of Fredericksburg, objected to the form of an address for that purpose submitted by Mr. Memminger because it did not set forth the causes of the secession of South Carolina correctly.
In the declaration not one word is said about the tariff, which for so many years caused a contest in this State against the Federal Government.
Not one word is said about the violations of the Constitution in expenditures not authorized by that instrument, but the main stress is laid upon an incomparably unimportant point relative to fugitive slaves and the laws passed by Northern States obstructing the recovery of fugitive slaves * * * * Many of the acts of the non-slave-holding States obstructing the recovery of fugitive slaves have been passed since 1852, I think the majority of them, but I do not regard it as a matter of any importance.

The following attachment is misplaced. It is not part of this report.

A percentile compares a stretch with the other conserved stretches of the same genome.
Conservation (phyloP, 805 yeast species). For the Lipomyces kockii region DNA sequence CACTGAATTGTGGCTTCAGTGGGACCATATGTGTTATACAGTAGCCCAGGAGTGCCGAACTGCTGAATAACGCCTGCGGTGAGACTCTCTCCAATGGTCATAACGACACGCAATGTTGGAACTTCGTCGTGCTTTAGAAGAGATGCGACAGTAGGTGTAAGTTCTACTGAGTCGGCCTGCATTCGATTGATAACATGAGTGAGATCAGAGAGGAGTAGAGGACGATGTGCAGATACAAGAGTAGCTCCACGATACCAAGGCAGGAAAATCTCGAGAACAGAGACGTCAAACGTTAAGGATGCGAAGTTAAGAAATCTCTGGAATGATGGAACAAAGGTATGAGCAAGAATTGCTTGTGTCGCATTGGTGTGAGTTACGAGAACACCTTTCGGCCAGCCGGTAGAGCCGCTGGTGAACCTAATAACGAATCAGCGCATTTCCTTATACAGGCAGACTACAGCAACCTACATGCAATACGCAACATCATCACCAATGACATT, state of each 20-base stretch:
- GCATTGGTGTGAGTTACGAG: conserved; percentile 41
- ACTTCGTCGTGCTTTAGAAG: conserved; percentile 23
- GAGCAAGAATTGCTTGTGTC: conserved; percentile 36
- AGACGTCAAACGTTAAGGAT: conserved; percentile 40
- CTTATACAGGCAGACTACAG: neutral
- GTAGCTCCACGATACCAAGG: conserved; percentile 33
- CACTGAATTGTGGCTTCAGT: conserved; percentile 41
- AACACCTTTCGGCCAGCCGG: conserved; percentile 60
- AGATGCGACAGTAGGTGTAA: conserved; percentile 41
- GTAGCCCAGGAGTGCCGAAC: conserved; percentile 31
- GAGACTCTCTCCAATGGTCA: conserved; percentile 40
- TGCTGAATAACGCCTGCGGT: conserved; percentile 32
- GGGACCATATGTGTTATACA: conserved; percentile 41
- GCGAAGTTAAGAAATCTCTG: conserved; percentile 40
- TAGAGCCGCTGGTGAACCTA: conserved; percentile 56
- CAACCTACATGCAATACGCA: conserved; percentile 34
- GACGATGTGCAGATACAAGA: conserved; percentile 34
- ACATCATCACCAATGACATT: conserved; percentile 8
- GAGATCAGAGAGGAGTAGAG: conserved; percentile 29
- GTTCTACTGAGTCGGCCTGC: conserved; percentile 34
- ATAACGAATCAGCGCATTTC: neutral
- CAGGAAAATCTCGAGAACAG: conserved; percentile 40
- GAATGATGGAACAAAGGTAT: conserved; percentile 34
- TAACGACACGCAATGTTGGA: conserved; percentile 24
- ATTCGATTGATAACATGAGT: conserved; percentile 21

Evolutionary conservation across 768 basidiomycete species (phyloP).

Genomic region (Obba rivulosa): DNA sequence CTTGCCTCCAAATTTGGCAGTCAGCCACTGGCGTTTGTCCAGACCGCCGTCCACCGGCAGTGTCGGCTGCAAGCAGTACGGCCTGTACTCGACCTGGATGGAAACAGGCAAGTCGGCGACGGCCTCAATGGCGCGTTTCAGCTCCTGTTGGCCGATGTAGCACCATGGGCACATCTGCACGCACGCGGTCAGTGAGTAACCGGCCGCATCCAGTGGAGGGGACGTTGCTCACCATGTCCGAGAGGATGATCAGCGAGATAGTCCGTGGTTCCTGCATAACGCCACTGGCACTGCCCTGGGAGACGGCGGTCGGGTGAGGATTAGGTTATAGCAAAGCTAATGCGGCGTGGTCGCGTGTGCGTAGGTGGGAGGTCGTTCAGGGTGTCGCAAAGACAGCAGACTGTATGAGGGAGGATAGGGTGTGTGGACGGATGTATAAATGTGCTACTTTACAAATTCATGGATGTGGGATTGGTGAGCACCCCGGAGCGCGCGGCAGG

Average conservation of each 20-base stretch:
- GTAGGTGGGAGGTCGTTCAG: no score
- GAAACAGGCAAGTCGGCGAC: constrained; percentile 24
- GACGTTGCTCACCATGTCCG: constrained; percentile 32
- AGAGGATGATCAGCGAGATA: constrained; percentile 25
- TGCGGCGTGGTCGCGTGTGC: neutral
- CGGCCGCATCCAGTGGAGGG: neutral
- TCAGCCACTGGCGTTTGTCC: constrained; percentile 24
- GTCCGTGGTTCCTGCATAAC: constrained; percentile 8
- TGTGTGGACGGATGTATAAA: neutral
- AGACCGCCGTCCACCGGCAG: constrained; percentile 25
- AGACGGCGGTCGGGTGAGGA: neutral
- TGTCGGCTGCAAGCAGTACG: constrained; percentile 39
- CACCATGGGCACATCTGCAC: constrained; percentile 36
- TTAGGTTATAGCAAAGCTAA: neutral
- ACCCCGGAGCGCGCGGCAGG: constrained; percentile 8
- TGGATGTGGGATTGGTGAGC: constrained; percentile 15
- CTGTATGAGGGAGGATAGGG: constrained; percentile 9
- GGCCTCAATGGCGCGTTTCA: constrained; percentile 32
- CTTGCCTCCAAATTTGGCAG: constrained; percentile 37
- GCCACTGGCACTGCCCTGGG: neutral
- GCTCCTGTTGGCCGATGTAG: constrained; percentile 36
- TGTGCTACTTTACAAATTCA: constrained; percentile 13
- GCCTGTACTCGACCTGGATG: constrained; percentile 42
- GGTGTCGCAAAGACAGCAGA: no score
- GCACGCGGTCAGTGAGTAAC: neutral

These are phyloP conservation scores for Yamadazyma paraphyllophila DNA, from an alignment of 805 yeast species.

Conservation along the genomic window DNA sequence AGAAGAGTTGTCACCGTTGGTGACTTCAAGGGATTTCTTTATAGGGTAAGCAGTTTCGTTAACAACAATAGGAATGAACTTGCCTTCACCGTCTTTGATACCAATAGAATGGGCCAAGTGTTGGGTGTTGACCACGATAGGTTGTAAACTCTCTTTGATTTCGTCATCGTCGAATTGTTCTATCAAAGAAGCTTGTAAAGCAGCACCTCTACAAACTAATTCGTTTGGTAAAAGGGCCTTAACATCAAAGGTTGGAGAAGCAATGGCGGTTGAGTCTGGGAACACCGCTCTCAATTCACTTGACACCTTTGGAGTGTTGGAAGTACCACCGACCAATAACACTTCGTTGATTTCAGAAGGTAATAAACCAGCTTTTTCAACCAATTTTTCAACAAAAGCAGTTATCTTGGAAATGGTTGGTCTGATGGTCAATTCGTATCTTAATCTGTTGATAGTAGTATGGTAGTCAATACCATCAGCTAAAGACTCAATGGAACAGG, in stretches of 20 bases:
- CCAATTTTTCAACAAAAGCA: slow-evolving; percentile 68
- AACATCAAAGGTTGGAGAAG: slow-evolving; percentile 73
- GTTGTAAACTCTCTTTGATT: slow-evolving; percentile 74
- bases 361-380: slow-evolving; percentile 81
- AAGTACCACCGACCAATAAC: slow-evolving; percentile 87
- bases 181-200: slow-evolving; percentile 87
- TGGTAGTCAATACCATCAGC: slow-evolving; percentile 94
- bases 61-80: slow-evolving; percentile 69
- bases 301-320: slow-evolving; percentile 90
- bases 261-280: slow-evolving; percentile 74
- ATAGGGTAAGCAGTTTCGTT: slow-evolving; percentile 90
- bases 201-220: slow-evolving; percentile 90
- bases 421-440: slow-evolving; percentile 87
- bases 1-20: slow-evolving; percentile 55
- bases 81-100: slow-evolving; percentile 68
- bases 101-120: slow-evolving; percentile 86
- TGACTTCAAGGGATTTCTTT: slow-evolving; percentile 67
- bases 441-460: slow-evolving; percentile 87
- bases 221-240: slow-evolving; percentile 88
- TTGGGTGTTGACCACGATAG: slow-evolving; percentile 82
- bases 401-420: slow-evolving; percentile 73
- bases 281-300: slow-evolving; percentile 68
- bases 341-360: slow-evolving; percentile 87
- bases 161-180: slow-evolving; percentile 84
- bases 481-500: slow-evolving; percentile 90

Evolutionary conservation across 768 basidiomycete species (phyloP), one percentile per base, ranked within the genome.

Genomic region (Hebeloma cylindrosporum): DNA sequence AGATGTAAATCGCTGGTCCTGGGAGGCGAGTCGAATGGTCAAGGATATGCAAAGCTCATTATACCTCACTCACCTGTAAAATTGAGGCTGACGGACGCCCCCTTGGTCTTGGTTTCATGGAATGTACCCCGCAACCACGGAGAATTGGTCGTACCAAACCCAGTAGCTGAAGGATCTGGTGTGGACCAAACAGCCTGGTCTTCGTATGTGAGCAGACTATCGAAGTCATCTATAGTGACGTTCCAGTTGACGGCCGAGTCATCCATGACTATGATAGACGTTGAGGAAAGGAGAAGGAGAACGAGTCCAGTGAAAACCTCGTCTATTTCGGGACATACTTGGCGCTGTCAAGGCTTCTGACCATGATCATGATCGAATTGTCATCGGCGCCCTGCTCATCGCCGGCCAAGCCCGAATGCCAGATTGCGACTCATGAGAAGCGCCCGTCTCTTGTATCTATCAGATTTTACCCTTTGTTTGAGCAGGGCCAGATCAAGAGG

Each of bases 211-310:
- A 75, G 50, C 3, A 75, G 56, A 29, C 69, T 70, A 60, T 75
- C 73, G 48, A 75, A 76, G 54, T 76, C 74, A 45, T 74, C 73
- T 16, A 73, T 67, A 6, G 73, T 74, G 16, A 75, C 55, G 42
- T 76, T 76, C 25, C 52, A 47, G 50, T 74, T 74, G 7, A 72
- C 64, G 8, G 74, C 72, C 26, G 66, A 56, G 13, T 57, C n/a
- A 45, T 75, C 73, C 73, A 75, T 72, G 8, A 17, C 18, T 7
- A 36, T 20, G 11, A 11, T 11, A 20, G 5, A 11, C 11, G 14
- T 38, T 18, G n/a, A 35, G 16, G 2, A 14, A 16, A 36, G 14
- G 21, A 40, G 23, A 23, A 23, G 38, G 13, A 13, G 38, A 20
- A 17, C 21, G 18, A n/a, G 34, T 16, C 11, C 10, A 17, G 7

In reply to General Gregg
, Mr. Keitt
made a statement which illustrates what I have said with reference to the Southern
representatives in Congress being responsible for the Federal
laws as they stood at the time the cotton States seceded.
We have instructed the committee to draw up a statement of the reasons which influenced us in the present case in our withdrawal.
My friend suggests that sufficient notice has not been paid to the tariff.
Your late senators and every one of your members of the House of Representatives voted for the present tariff.
If the gentleman had been there he would also have voted for it.
We are told that this reply of Mr. Keitt
was greeted with laughter.